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Richard Misrach: The Sky Book 
 
  
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Product Details 
  
 
Hardcover 
144 pages 
Arena Editions 
Published 2000 
  
Amazon.com 
  
For more than two decades, Richard Misrach has been photographing the deserts of the American West by day and night. In the nocturnal images, long exposures made shooting stars visible as long streaks across the sky and illuminated the slow blush of dawn. During the past few years he has concentrated solely on the desert sky as a great canvas filled--depending on the hour, which he scrupulously documents--with cloud formations, glimpses of stars and planets, and the faint trails left by airplanes. 
  
 
  
In The Sky Book, Misrach divides his images into three sections: Skies, Heavenly Bodies, and Night Clouds. The skies read on the page as luminous color fields in a spectrum stretching from pale peach (Warrior Point at 5:25 a.m. in late June) to deep purple (El Centro at 5:07 a.m. in late March). The heavenly bodies group introduces more visual complexity, achieved in some instances by running an all-night exposure until dawn. A four-hour-long view of Polaris over Lake Mead coalesces on film as a pattern of delicate, pastel-colored concentric arcs against a black background. Night clouds are the least abstract of the images, their high-keyed reds and oranges reflecting city lights far below. 
  
 
  
The atmospheric color and large visual fields in these photographs make them more effective when seen as individual prints hanging on a wall. Bound together in a book, they lose some of the immediate, experiential quality that is their great appeal. This otherwise attractive volume labors too hard to make a bigger case for this body of work, with a rambling essay by Rebecca Solnit and an appendix of geographic locations and star names. The only words that really matter here are the photographer's own laconic descriptions of his working methods. --Cathy Curtis  
  
 
  
DKNY, Fall 2000 
  
A landscape photo-narrative of the splendor and destruction of the American West.  
  
 
  
Book Description 
  
Richard Misrach has redefined contemporary landscape photography with his images of the splendor and destruction of the American West. Each of his "cantos" considers another chapter in the epic story of humankind and the land. Far from portraying the pristine landscapes of early practitioners such as Carleton Watkins, Eadweard Muybridge, or Ansel Adams, Misrach's compelling and often troubling images of the American West pose important questions about the human impact on the natural world. Beneath the remarkable beauty of Misrach's color photographs are scenes of floods, fires, nuclear testing grounds, dead animals, and the debris of society. The photographs in The Sky Book comprise Richard Misrach's most recent, most ambitious series, which transposes his narrative from the land to the sky. The images mediate between document and abstraction, reality and metaphor. Drawing on photography's documentary tradition, Misrach contextualizes each photograph with respect to time and place, rooting the celestial realm firmly in the earthly and political one. In this way, his images are reminiscent of the efforts of nineteenth-century expeditionary photographers to record the natural resources of the frontier. At the same time, Misrach's sky pictures also evoke a tradition of abstraction in art and photography that includes Alfred Steiglitz's "Equivalents" and the paintings of Mark Rothko.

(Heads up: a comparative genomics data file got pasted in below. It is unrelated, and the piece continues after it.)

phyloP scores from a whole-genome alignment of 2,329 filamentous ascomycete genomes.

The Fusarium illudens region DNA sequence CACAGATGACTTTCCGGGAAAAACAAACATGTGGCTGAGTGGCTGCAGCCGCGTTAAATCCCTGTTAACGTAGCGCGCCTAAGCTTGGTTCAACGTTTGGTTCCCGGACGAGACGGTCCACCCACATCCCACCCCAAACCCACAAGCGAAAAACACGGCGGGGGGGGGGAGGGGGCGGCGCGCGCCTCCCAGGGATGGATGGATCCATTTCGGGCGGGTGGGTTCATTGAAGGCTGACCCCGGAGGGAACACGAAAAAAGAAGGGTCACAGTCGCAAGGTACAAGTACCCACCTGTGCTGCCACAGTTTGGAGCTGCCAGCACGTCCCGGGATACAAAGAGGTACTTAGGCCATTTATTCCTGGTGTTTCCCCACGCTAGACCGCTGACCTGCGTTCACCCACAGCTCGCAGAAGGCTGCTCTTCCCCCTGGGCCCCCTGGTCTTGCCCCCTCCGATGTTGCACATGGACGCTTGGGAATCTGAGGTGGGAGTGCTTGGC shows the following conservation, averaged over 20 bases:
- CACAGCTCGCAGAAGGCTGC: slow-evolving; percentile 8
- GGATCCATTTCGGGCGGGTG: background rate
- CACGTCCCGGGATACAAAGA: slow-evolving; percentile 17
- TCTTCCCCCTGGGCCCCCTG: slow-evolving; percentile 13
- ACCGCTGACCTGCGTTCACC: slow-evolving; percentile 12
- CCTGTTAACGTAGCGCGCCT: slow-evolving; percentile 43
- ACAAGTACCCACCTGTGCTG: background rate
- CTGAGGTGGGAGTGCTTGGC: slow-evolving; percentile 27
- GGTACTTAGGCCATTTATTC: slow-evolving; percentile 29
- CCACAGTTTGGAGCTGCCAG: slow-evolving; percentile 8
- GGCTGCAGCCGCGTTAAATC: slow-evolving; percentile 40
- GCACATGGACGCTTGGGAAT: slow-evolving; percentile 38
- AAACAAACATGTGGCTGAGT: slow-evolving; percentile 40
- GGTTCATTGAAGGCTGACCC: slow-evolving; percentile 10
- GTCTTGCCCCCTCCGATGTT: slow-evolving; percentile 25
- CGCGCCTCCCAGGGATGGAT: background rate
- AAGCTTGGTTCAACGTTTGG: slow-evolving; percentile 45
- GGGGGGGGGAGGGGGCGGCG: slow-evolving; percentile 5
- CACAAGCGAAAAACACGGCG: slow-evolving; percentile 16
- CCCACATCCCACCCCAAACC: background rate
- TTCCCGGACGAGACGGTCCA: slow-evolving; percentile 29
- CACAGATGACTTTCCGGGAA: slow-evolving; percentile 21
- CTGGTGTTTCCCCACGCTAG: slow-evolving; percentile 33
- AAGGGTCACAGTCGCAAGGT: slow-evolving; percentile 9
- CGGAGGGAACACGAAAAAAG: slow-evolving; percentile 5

This photographer...

 
  
Angle of Repose: Four American Photographers in Egypt, The 
  
Sarah Anne McNear; Emily Teeter; Richard Misrach (Photographer); & Thomas C. Heagy
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Richard Misrach: Golden Gate 
  
Richard Misrach; T. J. Clark; & Richard Walker
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Bravo 20: The Bombing of the American West (Creating the North American Landscape) 
  
Richard Misrach; & Myriam Weisang Misrach (Contributor)
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Richard Misrach: The Sky Book 
  
Richard Misrach; & Rebecca Solnit
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Richard Misrach: Golden Gate 
  
Richard Misrach (Photographer)
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Richard Misrach: Chronologies 
  
Richard Misrach (Photographer)
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Richard Misrach: On the Beach 
  
Richard Misrach (Photographer)
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